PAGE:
The acoustic baritone guitar took a big leap when Taylor added a six- and eight-string to its line-up in 2011. Tuned down, typically, B to B, it means you can play the same fingering but the pitch is lower - the reverse, if you like, of a pitch-raising capo. You can tune how you like, so long as you respect string gauge and tension.
This Washburn baritone - we'll shorten it's name to LSB, aka Lakeside Baritone - is a large and deep, round-shouldered pre- dreadnought design that debuted in 1912. But the baritone scale length is more contemporary and, if our research is correct, unique.
Acoustic baritones are rare; aside from Taylor, Walden has the futuristic B-1E, and Alvarez's ABT60E is highly affordable. In addition to the bulk of the body, the scale here is the longest we've encountered.
While the aforementioned baritones aim for a 686mm (27-inch) scale, Washburn has gone for 737mm (29 inches), just 25.4mm short of the standard 'short' bass scale of 762mm (30 inches). Irrelevant of the maths, it's huge!
Overall construction is very tidy, though: from the bound rosewood 'board with diamond and dot inlays through to the not overly thick-looking gloss natural finish that covers the solid Sitka spruce top and laminate rosewood back and sides.
The 15-fret neck join is usual and it means the neck feels even longer: played seated, it's really quite a stretch to play a root position E major chord. The neck width and depth isn't excessive - 43mm (1.69-inch) wide at the nut with a 56mm (2.2-inch) string spread at the bridge, which features a compensated saddle.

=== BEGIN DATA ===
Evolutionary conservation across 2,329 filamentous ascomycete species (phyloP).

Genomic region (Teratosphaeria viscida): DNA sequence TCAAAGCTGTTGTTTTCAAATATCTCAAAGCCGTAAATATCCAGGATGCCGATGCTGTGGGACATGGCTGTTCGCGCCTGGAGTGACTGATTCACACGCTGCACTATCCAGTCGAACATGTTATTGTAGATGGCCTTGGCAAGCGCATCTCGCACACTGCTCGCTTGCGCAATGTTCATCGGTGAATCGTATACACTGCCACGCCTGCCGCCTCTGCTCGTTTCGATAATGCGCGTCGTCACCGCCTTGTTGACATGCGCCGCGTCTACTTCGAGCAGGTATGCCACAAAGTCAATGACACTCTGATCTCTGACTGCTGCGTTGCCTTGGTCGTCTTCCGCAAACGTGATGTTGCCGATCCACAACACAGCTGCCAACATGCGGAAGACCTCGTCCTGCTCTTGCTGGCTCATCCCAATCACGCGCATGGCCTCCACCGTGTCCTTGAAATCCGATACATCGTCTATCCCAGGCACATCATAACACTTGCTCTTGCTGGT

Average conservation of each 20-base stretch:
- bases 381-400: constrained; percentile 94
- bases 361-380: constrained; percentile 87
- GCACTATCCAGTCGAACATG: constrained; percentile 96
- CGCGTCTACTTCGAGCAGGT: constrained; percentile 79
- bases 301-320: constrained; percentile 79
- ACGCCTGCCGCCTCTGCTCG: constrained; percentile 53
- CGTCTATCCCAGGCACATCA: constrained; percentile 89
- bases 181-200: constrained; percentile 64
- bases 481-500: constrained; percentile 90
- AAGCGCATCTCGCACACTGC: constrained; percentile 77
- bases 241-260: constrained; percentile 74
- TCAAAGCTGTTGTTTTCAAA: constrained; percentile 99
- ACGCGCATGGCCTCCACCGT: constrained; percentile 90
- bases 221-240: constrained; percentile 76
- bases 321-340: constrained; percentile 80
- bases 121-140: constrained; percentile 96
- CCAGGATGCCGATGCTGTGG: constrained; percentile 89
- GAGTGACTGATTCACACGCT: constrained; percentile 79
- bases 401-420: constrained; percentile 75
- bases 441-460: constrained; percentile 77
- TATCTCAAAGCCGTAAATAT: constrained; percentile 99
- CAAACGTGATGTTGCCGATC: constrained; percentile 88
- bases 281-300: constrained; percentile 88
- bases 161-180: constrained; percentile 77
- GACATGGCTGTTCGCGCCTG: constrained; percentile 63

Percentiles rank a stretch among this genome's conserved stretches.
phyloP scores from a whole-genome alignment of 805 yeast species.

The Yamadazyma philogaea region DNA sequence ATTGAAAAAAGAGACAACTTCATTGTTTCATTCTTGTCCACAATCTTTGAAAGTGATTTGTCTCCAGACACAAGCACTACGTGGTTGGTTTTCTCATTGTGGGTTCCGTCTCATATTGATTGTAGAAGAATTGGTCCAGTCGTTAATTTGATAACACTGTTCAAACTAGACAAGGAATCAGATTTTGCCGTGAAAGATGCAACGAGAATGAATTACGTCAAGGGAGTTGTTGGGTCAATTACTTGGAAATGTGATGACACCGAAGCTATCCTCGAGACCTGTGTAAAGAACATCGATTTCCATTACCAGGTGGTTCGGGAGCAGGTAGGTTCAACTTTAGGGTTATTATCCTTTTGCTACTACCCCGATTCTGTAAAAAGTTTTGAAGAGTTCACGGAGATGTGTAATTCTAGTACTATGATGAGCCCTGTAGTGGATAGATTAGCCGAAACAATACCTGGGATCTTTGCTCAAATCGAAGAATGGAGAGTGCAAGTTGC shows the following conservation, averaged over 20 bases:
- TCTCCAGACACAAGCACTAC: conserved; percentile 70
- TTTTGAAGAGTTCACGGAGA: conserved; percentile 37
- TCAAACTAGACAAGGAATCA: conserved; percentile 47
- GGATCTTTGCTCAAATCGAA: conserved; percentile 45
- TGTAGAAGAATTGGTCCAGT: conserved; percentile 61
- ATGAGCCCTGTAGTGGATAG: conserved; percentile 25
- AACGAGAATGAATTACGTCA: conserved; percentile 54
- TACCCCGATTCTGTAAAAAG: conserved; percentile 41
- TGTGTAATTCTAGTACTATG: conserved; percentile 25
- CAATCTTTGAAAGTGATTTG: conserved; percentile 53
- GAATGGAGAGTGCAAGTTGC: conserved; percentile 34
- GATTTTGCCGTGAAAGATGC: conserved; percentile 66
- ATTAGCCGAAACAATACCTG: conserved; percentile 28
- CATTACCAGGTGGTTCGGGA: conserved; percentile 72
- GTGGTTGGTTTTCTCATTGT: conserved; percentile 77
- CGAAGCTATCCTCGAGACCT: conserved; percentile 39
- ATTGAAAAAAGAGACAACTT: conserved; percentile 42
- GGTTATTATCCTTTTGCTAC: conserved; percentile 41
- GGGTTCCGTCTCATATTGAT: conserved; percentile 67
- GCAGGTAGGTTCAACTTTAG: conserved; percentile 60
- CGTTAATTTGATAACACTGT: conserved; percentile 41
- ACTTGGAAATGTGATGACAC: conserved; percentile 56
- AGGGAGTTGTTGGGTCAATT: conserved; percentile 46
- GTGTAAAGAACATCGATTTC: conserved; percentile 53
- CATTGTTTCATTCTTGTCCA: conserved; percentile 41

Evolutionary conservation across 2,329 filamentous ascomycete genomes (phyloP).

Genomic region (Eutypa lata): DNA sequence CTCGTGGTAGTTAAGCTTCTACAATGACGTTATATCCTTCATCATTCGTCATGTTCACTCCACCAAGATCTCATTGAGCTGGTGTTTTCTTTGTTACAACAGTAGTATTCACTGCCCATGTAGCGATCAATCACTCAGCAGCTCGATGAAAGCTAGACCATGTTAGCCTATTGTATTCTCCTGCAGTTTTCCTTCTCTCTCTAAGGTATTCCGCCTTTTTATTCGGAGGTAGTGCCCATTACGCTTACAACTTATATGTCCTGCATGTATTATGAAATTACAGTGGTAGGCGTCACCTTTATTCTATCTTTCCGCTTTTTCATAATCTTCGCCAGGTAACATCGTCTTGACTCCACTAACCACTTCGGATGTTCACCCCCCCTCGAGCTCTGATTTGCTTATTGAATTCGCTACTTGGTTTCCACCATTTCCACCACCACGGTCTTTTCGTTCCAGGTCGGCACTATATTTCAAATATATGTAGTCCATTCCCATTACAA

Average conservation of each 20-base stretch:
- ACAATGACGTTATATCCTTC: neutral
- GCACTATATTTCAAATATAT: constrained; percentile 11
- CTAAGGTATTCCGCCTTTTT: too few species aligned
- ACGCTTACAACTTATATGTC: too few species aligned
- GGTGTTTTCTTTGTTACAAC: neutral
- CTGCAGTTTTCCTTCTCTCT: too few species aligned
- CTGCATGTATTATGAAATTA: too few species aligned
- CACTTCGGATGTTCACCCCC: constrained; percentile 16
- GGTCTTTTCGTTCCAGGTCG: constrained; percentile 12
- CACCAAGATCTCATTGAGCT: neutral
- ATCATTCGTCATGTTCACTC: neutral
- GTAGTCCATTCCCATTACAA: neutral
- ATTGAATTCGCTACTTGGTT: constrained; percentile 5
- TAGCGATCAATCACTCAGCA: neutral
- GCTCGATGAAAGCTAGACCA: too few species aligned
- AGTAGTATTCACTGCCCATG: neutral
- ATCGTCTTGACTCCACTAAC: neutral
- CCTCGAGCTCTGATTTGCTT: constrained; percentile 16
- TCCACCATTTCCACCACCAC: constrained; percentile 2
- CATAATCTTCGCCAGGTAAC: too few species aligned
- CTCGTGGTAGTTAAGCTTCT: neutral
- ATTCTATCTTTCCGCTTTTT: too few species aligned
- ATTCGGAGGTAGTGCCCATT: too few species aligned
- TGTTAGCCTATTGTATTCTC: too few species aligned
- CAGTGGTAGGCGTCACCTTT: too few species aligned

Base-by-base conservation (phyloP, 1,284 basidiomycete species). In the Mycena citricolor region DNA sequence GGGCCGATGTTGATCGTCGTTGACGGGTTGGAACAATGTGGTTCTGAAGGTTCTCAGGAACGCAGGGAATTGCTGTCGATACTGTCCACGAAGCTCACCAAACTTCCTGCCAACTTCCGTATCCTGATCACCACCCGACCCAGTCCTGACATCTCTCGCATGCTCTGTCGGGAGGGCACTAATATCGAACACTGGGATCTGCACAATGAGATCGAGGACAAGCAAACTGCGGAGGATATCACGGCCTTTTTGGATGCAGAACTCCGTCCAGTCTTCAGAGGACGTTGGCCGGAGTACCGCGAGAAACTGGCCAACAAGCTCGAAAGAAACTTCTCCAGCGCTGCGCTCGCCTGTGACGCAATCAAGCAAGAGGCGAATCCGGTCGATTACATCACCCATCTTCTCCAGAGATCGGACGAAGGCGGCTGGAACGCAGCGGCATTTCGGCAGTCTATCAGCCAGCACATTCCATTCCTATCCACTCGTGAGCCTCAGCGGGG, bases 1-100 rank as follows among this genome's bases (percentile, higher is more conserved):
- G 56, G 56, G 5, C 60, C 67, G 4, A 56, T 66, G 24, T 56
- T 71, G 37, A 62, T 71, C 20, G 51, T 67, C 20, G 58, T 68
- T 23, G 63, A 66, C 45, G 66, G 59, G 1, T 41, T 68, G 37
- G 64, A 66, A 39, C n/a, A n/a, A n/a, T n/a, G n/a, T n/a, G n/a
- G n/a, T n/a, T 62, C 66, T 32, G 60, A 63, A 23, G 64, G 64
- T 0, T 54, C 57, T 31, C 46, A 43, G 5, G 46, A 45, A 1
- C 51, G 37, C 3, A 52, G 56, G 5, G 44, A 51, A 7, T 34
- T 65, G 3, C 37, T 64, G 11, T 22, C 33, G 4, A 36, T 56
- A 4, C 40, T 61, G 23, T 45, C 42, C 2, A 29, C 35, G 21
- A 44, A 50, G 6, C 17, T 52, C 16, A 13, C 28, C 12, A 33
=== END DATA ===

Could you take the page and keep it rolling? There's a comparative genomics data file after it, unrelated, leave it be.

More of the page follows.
The electrics are from Fishman: a Sonitone active preamp system with Sonicore under-saddle pickup, soundhole-placed volume and tone wheel controls, and base output jack/strap button.
So, big body, ultra-long scale... well, check the string gauges of D'Addario's EXP-23 phosphor bronze bari ropes: 0.016, 0.022, 0.029, 0.048, 0.060 and 0.070- inch - the top two are plain, the others wound.
Our first hours with the LSB were a little unmusical and quite painful on the left hand. The depth of the tone makes everything you play sound slowed down, but slowly, we got our hands around it. It's a huge sound, and acoustically well-balanced and projecting.
Plugged in, it's not the hottest output we've encountered, and the low B is a little quiet. But plugging into an acoustic pedalboard with compression, EQ, reverb and delay/looper, we really begin to hear the potential.
A simple low bassline/percussion slap loop becomes a solid foundation for upper-fret parts, which after recording and adding overdubs, becomes an almost orchestral, piano-like soundscape: tremendous.